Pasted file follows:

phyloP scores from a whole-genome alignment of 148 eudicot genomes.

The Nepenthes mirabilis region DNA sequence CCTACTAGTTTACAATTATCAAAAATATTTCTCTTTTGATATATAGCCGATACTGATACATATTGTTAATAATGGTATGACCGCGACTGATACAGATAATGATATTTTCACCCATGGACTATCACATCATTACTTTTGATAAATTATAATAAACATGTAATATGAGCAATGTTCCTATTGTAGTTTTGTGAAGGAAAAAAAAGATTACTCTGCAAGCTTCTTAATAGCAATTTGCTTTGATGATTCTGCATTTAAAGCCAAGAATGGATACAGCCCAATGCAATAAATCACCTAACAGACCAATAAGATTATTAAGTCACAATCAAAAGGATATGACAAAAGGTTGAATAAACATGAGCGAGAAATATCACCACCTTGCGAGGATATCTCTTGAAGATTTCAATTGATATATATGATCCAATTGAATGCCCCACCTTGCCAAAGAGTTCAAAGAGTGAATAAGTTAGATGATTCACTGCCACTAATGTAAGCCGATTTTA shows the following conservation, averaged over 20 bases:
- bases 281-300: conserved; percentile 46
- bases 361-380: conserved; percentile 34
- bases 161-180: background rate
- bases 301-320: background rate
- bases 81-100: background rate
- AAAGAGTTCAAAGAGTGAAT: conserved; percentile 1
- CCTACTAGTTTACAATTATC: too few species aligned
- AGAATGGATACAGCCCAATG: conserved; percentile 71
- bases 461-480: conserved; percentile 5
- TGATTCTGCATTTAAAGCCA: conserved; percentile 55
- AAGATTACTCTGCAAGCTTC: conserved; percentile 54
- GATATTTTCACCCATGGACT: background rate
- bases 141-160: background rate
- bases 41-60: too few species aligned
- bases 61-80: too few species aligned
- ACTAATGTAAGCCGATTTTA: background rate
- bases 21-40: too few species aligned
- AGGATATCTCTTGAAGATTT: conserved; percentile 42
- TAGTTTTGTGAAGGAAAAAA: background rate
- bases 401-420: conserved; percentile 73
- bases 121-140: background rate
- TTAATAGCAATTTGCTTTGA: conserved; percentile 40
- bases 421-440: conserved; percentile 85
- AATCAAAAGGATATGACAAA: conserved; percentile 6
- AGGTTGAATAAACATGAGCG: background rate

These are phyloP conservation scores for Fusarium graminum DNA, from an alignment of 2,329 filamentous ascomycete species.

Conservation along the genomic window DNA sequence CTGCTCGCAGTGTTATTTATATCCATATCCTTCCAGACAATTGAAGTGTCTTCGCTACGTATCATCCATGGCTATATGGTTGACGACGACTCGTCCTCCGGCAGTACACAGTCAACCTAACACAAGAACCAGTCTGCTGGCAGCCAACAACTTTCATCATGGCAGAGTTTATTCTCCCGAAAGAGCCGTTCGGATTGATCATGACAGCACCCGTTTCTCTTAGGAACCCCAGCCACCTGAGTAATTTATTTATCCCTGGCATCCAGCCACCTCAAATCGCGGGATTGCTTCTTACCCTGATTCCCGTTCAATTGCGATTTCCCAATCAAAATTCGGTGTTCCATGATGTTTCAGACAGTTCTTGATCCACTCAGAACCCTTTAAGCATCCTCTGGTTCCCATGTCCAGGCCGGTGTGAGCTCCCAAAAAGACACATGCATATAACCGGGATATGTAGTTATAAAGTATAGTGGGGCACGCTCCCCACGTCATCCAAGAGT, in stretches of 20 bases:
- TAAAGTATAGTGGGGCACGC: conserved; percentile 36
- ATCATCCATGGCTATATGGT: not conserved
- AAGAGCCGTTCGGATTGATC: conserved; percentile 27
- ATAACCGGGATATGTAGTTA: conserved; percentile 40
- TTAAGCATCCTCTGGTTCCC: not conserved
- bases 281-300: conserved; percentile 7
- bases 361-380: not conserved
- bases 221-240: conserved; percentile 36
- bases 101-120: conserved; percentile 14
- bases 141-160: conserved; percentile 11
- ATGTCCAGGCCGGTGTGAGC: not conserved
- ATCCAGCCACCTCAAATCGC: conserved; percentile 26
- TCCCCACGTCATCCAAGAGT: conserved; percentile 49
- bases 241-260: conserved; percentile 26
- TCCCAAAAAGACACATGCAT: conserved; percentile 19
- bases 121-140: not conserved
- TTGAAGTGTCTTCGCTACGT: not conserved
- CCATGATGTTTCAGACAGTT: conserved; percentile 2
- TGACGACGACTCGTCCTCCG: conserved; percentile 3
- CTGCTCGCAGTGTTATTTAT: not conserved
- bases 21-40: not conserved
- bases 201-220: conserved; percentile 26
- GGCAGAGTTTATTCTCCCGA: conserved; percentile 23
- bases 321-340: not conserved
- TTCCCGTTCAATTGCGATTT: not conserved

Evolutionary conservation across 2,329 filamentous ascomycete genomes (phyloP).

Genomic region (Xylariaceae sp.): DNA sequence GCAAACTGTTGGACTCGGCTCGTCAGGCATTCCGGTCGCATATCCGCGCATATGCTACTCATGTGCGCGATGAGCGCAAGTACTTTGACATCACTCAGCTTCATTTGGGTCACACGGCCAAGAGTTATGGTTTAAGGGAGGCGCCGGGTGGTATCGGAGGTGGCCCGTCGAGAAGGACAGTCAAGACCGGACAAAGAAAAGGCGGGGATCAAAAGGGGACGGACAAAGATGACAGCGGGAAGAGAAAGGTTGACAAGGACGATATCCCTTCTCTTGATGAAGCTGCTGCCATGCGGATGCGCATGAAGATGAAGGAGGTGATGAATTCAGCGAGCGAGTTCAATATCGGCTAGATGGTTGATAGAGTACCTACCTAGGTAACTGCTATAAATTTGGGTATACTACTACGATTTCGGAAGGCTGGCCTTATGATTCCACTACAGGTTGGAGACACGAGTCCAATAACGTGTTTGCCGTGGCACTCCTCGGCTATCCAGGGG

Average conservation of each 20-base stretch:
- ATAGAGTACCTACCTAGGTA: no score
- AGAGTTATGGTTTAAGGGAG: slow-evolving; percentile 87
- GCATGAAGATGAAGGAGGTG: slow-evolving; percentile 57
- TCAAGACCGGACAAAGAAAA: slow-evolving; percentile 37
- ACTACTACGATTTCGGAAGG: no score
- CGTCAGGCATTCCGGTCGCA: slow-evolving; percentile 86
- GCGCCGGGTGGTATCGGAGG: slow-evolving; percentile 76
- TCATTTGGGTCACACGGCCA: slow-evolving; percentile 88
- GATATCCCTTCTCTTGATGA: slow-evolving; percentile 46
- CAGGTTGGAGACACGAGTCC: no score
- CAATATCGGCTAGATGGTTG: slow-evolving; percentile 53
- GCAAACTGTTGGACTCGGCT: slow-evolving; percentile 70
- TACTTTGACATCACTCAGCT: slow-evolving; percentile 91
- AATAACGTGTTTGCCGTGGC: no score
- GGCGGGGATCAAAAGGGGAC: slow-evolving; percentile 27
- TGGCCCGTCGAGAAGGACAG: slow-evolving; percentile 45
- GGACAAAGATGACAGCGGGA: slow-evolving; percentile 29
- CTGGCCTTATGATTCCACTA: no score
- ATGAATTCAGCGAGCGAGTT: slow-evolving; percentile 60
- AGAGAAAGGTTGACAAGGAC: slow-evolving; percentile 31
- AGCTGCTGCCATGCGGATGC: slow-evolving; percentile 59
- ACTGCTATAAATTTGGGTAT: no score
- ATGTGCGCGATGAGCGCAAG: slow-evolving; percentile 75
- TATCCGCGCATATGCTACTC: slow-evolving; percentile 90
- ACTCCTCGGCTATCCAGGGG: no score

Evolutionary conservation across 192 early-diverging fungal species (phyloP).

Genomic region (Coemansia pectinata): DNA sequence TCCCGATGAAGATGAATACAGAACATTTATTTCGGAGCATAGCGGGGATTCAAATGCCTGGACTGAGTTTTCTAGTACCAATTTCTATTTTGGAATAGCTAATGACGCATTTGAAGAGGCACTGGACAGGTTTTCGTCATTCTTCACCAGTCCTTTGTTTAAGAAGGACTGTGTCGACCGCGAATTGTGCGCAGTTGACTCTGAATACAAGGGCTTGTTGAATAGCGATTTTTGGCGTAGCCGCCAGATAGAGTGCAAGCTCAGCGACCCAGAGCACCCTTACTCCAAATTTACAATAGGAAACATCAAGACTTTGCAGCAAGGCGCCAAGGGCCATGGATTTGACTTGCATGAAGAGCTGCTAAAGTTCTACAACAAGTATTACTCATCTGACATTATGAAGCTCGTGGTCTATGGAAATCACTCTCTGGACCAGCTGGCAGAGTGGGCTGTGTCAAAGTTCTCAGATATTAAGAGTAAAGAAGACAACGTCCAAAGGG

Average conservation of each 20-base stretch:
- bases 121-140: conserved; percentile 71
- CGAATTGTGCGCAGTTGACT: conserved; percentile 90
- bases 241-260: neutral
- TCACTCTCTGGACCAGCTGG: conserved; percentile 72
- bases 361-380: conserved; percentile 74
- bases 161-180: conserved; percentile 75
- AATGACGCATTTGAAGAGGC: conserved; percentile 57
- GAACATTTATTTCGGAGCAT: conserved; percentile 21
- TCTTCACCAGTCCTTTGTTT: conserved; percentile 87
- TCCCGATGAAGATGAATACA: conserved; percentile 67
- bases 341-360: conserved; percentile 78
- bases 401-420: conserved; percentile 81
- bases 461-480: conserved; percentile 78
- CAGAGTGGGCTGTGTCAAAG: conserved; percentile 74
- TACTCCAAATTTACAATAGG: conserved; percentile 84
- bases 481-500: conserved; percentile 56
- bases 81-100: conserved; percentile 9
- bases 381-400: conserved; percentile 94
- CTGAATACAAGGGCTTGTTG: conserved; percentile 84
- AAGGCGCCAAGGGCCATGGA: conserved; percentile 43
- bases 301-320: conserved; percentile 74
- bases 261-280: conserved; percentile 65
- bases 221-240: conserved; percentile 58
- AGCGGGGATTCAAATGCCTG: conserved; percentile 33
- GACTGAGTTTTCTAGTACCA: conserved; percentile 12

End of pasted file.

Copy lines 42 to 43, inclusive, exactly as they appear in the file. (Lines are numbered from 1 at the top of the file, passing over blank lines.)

- TCCCCACGTCATCCAAGAGT: conserved; percentile 49
- bases 241-260: conserved; percentile 26